London Mayor Opposes U.k. Press Regulation Plans
JPMorgan pays $100 million, admits fault in London trades
Press Regulation Plans 8:51 AM PDT 10/14/2013 by Georg Szalai 0 Getty Images London mayor Boris Johnson “You either have a free press or you dont,” says Boris Johnson and shares how he and his family once imitated Eddie Murphy in “Beverly Hills Cop” to play a trick on a reporter. LONDON London mayor Boris Johnson in a newspaper editorial on Monday spoke out against planned U.K. press regulation following the Leveson Inquiry report late last year. our editor recommends “We are on the verge of eroding the freedom of the press,” Johnson wrote in the Daily Telegraph . “It’s a vigorous, voracious press that keeps our country honest. Regulating the media would undermine its ferocious ability to highlight wrongdoing.” He called a planned royal charter outlining the new regulation a “monstrous folly.” Johnson also suggested that a political expenses scandal led British politicians to call for the Leveson Inquiry, not the phone hacking scandal surrounding Rupert Murdoch’s News Corp. “It was the hacking cases that gave them their pretext,” he wrote. Johnson also argued Monday that Britain’s current laws sufficiently protect people from media abuse. “We already have abundant law against obscenity or breach of official secrets. We have laws against libel and defamation, against bugging, hacking, theft, bribery of public officials,” he wrote. “We have a growing tort of breach of privacy. We have no need of some new body backed by statute…and it is wrong in principle.” Concluded the London mayor: “You either have a free press or you dont. You cant sell the pass, and admit the principle of regulation because it is in the nature of regulation that it swells and grows. You cant be a little bit pregnant.” Johnson also had a suggestion for those “bothered by those nasty people from the media.” If they “wont go away, and they continue to sit outside your house asking questions to which you have already told them the answer, may I recommend that you do as my children and I once did years ago,” he wrote. “We imitated Eddie Murphy in Beverly Hills Cop, and we stuffed bananas secretly up the reporters tailpipe, and I remember us laughing helplessly at her air of puzzlement as she kaboing-ed up the road.”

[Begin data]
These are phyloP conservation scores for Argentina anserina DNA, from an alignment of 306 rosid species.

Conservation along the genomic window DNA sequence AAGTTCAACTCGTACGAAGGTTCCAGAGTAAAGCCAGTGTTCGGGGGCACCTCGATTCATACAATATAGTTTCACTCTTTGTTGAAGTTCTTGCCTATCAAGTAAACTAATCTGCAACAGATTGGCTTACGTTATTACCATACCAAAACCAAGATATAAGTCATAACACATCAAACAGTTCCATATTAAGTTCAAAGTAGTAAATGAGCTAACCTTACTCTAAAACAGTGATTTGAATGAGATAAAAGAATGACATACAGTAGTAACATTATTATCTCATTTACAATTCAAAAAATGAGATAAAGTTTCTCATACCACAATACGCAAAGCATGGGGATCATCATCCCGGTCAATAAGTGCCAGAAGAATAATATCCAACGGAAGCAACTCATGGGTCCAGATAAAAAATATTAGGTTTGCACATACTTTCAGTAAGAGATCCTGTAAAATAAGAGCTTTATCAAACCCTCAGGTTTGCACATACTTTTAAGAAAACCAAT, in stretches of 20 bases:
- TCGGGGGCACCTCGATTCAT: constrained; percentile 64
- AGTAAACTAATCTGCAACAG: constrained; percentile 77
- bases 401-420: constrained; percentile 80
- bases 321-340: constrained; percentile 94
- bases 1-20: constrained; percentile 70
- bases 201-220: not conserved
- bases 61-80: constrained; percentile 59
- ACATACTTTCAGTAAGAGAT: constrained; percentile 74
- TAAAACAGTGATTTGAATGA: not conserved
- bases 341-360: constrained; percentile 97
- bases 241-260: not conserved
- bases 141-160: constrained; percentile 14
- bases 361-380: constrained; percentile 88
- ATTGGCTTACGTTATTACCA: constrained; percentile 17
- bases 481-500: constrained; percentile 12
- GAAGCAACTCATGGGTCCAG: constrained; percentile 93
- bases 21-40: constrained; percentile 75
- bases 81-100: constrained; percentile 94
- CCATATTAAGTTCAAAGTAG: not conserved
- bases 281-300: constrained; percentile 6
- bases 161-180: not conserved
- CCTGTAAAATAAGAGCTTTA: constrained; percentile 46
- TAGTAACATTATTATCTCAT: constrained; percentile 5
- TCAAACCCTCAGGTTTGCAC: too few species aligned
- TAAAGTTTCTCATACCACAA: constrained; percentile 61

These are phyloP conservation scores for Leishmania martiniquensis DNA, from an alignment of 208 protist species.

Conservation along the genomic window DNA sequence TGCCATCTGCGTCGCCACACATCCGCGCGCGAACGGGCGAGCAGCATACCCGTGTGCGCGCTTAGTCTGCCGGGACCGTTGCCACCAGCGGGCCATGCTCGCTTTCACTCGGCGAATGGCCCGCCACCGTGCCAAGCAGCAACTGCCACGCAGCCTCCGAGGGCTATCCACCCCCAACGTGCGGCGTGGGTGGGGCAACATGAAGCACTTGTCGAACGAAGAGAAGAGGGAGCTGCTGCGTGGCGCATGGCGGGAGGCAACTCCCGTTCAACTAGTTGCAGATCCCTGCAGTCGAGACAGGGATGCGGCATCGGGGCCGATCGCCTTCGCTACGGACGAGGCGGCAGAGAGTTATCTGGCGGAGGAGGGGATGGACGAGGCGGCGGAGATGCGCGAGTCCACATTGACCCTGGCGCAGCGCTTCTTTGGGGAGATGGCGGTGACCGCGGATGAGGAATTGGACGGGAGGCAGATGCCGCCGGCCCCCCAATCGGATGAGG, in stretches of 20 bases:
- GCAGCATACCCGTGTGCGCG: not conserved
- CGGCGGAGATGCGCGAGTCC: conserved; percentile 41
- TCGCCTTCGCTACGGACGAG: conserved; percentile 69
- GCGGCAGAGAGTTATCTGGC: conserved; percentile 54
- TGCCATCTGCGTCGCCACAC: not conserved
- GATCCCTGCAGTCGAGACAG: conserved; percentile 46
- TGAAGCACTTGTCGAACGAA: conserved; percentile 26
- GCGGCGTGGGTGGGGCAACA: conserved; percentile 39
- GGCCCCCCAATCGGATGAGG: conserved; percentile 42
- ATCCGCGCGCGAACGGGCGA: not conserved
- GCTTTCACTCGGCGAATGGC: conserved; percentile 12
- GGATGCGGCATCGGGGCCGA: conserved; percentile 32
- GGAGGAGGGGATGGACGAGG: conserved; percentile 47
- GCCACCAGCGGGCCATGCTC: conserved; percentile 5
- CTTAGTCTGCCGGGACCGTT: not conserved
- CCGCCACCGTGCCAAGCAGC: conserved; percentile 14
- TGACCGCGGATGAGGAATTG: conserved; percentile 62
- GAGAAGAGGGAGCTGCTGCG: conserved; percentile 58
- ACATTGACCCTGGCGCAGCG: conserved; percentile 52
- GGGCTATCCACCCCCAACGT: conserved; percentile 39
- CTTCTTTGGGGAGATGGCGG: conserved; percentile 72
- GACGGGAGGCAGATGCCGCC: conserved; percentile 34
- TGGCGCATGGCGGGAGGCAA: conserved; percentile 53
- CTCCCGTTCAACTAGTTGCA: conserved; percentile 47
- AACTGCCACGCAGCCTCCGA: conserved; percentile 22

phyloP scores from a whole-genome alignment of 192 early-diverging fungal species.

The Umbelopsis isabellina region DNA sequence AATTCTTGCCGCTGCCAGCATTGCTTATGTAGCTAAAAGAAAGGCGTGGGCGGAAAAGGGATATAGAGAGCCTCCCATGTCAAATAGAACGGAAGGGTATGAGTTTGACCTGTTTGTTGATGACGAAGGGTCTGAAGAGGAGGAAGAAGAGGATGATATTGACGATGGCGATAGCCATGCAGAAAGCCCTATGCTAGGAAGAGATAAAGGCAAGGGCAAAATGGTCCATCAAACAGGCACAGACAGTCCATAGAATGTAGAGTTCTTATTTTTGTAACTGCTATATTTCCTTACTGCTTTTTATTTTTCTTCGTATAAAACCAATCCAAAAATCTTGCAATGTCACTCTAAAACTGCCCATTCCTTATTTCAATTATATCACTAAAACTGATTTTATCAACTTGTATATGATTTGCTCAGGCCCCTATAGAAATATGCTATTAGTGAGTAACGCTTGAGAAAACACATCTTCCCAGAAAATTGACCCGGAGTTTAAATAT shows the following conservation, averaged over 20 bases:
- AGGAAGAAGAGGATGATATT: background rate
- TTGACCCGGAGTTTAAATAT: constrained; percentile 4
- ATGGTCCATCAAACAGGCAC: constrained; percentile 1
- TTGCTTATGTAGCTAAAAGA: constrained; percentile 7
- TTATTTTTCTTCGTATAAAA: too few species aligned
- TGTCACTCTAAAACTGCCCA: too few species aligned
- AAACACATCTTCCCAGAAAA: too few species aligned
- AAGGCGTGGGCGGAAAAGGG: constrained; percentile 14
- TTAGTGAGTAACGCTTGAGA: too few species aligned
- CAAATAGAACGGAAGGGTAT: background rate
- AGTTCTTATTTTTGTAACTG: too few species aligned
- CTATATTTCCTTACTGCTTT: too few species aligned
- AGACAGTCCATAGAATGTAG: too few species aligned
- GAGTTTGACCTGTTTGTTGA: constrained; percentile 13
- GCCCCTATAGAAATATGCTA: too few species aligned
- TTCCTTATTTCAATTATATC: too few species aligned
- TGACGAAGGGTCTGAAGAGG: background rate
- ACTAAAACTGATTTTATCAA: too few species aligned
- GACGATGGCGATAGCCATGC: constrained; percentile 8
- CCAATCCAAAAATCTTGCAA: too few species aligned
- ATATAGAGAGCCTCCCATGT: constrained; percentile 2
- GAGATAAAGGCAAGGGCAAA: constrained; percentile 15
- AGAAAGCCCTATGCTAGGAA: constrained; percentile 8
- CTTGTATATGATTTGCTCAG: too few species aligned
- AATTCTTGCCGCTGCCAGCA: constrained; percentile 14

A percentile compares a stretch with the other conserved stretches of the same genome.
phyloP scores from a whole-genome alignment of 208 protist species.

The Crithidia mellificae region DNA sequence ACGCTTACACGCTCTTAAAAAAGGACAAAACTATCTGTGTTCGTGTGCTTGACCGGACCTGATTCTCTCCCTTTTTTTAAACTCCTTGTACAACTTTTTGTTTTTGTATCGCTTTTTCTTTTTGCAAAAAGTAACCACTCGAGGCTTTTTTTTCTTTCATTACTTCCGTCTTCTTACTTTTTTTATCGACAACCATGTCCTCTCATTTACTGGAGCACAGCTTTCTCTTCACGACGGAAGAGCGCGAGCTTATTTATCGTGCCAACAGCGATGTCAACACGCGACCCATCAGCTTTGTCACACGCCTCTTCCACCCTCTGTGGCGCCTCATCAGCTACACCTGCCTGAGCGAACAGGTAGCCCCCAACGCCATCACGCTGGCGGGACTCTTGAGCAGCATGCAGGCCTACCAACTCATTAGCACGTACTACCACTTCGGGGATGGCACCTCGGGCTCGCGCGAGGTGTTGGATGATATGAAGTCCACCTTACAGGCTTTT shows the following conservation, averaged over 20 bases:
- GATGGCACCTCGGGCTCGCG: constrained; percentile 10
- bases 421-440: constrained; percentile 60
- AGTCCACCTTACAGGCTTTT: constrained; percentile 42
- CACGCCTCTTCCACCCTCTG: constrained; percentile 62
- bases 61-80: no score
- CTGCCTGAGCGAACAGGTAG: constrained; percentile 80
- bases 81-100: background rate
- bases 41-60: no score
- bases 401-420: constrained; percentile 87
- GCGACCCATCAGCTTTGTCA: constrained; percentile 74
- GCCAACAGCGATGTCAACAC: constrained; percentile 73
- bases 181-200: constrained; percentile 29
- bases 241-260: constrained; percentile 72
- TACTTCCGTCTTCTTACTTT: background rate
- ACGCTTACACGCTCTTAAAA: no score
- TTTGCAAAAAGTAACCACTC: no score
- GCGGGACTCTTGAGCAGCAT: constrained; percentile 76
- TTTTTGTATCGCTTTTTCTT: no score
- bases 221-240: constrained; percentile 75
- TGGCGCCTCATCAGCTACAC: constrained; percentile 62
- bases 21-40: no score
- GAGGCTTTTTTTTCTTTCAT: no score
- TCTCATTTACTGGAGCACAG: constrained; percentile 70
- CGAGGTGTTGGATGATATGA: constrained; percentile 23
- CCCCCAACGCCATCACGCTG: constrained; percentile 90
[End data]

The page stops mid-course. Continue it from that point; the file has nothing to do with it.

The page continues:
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JPMorgan was betting that the price of the index would drop. When the traders sold their derivatives, the price of the index plunged. That was a “staggering volume” and the most ever traded by the bank in one day, according to the CFTC. The traders realized that the huge volume of the derivatives they had amassed could affect the market, and they decided to do so, the agency said. The agreement marks the first time the CFTC used a new legal authority from the 2010 financial overhaul law that is designed to prohibit reckless market conduct. Enforcement Director David Meister said the agency now is “better armed than ever to protect the market.” New York-based JPMorgan, in a statement, said “We are pleased to be able to put behind us another aspect of the … trading matter by the resolution of the CFTC investigation.” In addition to paying the $100 million, JPMorgan agreed in the settlement to continue to take steps to tighten its oversight of derivatives trading with an eye to reducing risk. The Justice Department has been investigating JPMorgan for possible criminal violations in connection with the London trades. One of the traders involved, Bruno Iksil, was known as the “London Whale” for the outsize bets he made that could roil markets. JPMorgan was one of the few financial institutions to come through the 2008 financial crisis without suffering major losses. The trading loss raised concern about continued risk-taking by Wall Street banks five years after the financial crisis plunged the country into the worst recession since the Great Depression of the 1930s. The fallout ensnared JPMorgan CEO Jamie Dimon, who initially dismissed news reports of the huge bets by the London operation as a “tempest in a teapot.” He later acknowledged the magnitude of the losses, admitted to Congress that the bank failed in its oversight and took a multi-million-dollar pay cut. Federal prosecutors in New York filed criminal charges in August against JPMorgan traders Javier Martin-Artajo and Julien Grout.